Compliance Program Oversight

Once the expectations of the program are clearly defined, you'll need to assign a compliance officer or compliance committee to oversee the program. This employee or group of employees should have a history and deep knowledge of ethical behavior, and, depending on how the company is structured, should report directly to the CEO.

Training and Education

A crucial aspect of implementing a compliance program in the workplace is spending the time and money to ensure all employees are familiar and appropriately trained to the program's new set of standards. This should include new hires as well as frequent check-ins with all current employees.

Hosting annual or quarterly company-wide meetings that address any concerns or updates regarding the compliance program as well as ensuring that all new employees complete the compliance training within their first few months of employment will help maintain a successful compliance program.

Opening the Lines of Communication

Another important aspect of running a successful compliance program is making sure employees at every level feel they have an open avenue to express their questions or concerns about the compliance program. Compliance programs should allow employees to report violations and address ethical issues via an anonymous platform. Furthermore, compliance officers should make themselves available and approachable to employees who have specific questions regarding the compliance program.

Establishing a solid path of communication between those overseeing the compliance program and the employees it covers is essential to ensuring breaches 1) get reported and can be prevented in the future.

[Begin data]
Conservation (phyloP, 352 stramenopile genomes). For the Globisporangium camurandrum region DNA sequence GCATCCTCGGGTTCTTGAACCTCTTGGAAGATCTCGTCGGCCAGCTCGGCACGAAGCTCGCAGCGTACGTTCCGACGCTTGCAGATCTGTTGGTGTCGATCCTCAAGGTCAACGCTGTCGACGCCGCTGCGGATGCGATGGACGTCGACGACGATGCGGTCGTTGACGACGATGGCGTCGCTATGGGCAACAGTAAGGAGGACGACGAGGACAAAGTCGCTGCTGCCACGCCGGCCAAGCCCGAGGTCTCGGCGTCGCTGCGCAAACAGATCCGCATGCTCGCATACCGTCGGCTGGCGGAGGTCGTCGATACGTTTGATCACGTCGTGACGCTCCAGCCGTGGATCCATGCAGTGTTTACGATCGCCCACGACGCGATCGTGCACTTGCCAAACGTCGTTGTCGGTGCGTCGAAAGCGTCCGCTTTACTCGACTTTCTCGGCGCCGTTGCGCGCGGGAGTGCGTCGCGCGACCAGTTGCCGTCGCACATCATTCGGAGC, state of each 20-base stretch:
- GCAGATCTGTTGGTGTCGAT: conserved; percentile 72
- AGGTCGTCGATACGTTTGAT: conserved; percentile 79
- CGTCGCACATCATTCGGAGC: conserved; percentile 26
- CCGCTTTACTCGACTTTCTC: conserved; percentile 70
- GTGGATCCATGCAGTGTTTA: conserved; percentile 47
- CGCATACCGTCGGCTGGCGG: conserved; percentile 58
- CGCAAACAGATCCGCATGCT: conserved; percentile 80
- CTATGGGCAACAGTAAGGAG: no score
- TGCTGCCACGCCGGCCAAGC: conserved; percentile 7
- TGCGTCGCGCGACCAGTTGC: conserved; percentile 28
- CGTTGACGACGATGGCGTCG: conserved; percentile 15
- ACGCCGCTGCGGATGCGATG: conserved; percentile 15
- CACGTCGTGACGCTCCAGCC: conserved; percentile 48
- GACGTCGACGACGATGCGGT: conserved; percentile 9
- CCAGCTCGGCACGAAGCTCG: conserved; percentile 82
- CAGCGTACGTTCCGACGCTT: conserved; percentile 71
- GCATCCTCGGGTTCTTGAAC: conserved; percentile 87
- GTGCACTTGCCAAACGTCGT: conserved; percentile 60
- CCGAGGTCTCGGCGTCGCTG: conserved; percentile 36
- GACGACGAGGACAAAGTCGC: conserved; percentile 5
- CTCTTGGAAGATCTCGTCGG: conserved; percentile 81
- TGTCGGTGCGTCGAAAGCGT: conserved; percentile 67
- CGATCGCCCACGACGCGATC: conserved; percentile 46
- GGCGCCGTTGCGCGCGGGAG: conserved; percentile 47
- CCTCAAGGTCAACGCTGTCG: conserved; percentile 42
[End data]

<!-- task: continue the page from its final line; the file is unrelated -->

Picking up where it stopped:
Auditing and Monitoring

A system of auditing and monitoring should be implemented in order to measure the effectiveness of the compliance program, ensure adherence to external regulations, and identify compliance risks. Compliance programs should be reviewed regularly as part of normal operations, however, they should also be subject to a formal external audit. An audit should be performed at least on an annual basis. The auditor should provide a written report of their findings.

Consistent Discipline

One element of an effective compliance program is that it is actually enforced. The compliance program should include clear, written policies that apply appropriate disciplinary actions to those who fail to comply with the program's expectations and policies. These disciplinary actions should apply when the following situations arise: non-compliance, failure to detect non-compliance when due diligence should have provided obvious clues, and failure to report instances of non-compliance.

As you can see, enforcing the necessary disciplinary actions will be made easier if the above steps, particularly having clearly defined expectations, and an open-door policy, are adhered to.

Corrective Action

Finally, when all the above steps have been followed, and a significant compliance risk or vulnerability is discovered either through an audit, compliance breach, or internal review, the compliance committee should take timely, decisive action that will reduce the risk of non-compliance.